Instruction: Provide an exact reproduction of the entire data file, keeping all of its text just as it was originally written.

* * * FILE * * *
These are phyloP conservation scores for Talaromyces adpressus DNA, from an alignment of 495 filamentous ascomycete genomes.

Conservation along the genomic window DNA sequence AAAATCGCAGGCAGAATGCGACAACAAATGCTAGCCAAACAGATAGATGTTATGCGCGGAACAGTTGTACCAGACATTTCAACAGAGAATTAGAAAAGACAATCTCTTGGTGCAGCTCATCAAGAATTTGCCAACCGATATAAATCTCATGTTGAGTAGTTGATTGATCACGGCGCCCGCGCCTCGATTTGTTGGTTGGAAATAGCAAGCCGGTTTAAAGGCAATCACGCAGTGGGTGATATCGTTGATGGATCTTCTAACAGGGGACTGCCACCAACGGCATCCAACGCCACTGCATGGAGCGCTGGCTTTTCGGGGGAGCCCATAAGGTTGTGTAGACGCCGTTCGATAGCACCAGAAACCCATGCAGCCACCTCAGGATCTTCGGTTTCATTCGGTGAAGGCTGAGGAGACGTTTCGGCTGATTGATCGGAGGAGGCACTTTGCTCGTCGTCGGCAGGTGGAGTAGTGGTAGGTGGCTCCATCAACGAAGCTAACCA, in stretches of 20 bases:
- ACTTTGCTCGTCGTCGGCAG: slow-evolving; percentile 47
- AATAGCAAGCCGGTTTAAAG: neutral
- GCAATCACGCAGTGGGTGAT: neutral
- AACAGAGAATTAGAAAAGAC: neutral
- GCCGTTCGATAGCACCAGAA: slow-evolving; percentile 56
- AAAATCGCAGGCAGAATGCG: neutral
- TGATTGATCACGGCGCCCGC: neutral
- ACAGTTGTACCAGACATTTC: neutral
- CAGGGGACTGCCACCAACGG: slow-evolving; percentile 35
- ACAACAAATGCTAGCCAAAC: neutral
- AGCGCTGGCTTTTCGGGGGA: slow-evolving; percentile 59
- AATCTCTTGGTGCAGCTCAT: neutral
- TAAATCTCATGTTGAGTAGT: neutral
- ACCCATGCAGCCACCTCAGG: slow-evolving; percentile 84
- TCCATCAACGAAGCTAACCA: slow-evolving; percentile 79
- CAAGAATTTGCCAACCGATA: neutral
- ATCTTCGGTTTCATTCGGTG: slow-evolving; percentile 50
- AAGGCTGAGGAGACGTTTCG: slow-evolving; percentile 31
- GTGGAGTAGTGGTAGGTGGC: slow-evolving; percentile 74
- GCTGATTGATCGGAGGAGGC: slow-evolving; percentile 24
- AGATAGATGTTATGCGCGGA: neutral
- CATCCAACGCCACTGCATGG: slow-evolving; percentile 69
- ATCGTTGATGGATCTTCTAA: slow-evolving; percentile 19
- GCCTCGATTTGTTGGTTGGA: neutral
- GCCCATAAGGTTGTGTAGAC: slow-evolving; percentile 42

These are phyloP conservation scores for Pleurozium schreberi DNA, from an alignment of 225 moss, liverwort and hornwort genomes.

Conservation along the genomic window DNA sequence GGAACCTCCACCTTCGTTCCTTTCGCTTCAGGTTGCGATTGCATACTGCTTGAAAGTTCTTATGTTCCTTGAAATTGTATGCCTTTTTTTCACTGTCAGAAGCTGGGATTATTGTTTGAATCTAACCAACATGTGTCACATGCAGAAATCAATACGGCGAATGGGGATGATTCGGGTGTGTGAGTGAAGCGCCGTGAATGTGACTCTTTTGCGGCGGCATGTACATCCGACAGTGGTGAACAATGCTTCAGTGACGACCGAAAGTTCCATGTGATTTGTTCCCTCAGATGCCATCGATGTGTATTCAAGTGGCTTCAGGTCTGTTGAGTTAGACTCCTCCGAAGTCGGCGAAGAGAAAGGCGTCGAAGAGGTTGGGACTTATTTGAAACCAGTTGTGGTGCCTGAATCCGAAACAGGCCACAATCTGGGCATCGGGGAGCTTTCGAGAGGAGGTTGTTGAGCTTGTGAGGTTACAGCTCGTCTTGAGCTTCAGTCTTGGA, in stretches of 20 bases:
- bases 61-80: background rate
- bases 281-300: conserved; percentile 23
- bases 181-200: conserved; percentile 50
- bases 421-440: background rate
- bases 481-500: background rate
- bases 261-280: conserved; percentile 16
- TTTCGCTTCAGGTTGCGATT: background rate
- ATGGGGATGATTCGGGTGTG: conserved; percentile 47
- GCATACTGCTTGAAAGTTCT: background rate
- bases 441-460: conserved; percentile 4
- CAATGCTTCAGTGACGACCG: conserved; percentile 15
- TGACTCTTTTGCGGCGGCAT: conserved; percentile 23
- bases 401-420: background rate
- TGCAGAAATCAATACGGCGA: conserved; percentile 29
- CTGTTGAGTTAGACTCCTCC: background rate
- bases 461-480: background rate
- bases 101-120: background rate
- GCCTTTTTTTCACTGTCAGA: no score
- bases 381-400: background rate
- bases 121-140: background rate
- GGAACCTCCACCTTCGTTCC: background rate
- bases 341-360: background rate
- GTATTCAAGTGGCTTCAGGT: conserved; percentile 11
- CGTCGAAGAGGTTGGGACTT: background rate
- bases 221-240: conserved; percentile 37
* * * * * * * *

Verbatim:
These are phyloP conservation scores for Talaromyces adpressus DNA, from an alignment of 495 filamentous ascomycete genomes.

Conservation along the genomic window DNA sequence AAAATCGCAGGCAGAATGCGACAACAAATGCTAGCCAAACAGATAGATGTTATGCGCGGAACAGTTGTACCAGACATTTCAACAGAGAATTAGAAAAGACAATCTCTTGGTGCAGCTCATCAAGAATTTGCCAACCGATATAAATCTCATGTTGAGTAGTTGATTGATCACGGCGCCCGCGCCTCGATTTGTTGGTTGGAAATAGCAAGCCGGTTTAAAGGCAATCACGCAGTGGGTGATATCGTTGATGGATCTTCTAACAGGGGACTGCCACCAACGGCATCCAACGCCACTGCATGGAGCGCTGGCTTTTCGGGGGAGCCCATAAGGTTGTGTAGACGCCGTTCGATAGCACCAGAAACCCATGCAGCCACCTCAGGATCTTCGGTTTCATTCGGTGAAGGCTGAGGAGACGTTTCGGCTGATTGATCGGAGGAGGCACTTTGCTCGTCGTCGGCAGGTGGAGTAGTGGTAGGTGGCTCCATCAACGAAGCTAACCA, in stretches of 20 bases:
- ACTTTGCTCGTCGTCGGCAG: slow-evolving; percentile 47
- AATAGCAAGCCGGTTTAAAG: neutral
- GCAATCACGCAGTGGGTGAT: neutral
- AACAGAGAATTAGAAAAGAC: neutral
- GCCGTTCGATAGCACCAGAA: slow-evolving; percentile 56
- AAAATCGCAGGCAGAATGCG: neutral
- TGATTGATCACGGCGCCCGC: neutral
- ACAGTTGTACCAGACATTTC: neutral
- CAGGGGACTGCCACCAACGG: slow-evolving; percentile 35
- ACAACAAATGCTAGCCAAAC: neutral
- AGCGCTGGCTTTTCGGGGGA: slow-evolving; percentile 59
- AATCTCTTGGTGCAGCTCAT: neutral
- TAAATCTCATGTTGAGTAGT: neutral
- ACCCATGCAGCCACCTCAGG: slow-evolving; percentile 84
- TCCATCAACGAAGCTAACCA: slow-evolving; percentile 79
- CAAGAATTTGCCAACCGATA: neutral
- ATCTTCGGTTTCATTCGGTG: slow-evolving; percentile 50
- AAGGCTGAGGAGACGTTTCG: slow-evolving; percentile 31
- GTGGAGTAGTGGTAGGTGGC: slow-evolving; percentile 74
- GCTGATTGATCGGAGGAGGC: slow-evolving; percentile 24
- AGATAGATGTTATGCGCGGA: neutral
- CATCCAACGCCACTGCATGG: slow-evolving; percentile 69
- ATCGTTGATGGATCTTCTAA: slow-evolving; percentile 19
- GCCTCGATTTGTTGGTTGGA: neutral
- GCCCATAAGGTTGTGTAGAC: slow-evolving; percentile 42

These are phyloP conservation scores for Pleurozium schreberi DNA, from an alignment of 225 moss, liverwort and hornwort genomes.

Conservation along the genomic window DNA sequence GGAACCTCCACCTTCGTTCCTTTCGCTTCAGGTTGCGATTGCATACTGCTTGAAAGTTCTTATGTTCCTTGAAATTGTATGCCTTTTTTTCACTGTCAGAAGCTGGGATTATTGTTTGAATCTAACCAACATGTGTCACATGCAGAAATCAATACGGCGAATGGGGATGATTCGGGTGTGTGAGTGAAGCGCCGTGAATGTGACTCTTTTGCGGCGGCATGTACATCCGACAGTGGTGAACAATGCTTCAGTGACGACCGAAAGTTCCATGTGATTTGTTCCCTCAGATGCCATCGATGTGTATTCAAGTGGCTTCAGGTCTGTTGAGTTAGACTCCTCCGAAGTCGGCGAAGAGAAAGGCGTCGAAGAGGTTGGGACTTATTTGAAACCAGTTGTGGTGCCTGAATCCGAAACAGGCCACAATCTGGGCATCGGGGAGCTTTCGAGAGGAGGTTGTTGAGCTTGTGAGGTTACAGCTCGTCTTGAGCTTCAGTCTTGGA, in stretches of 20 bases:
- bases 61-80: background rate
- bases 281-300: conserved; percentile 23
- bases 181-200: conserved; percentile 50
- bases 421-440: background rate
- bases 481-500: background rate
- bases 261-280: conserved; percentile 16
- TTTCGCTTCAGGTTGCGATT: background rate
- ATGGGGATGATTCGGGTGTG: conserved; percentile 47
- GCATACTGCTTGAAAGTTCT: background rate
- bases 441-460: conserved; percentile 4
- CAATGCTTCAGTGACGACCG: conserved; percentile 15
- TGACTCTTTTGCGGCGGCAT: conserved; percentile 23
- bases 401-420: background rate
- TGCAGAAATCAATACGGCGA: conserved; percentile 29
- CTGTTGAGTTAGACTCCTCC: background rate
- bases 461-480: background rate
- bases 101-120: background rate
- GCCTTTTTTTCACTGTCAGA: no score
- bases 381-400: background rate
- bases 121-140: background rate
- GGAACCTCCACCTTCGTTCC: background rate
- bases 341-360: background rate
- GTATTCAAGTGGCTTCAGGT: conserved; percentile 11
- CGTCGAAGAGGTTGGGACTT: background rate
- bases 221-240: conserved; percentile 37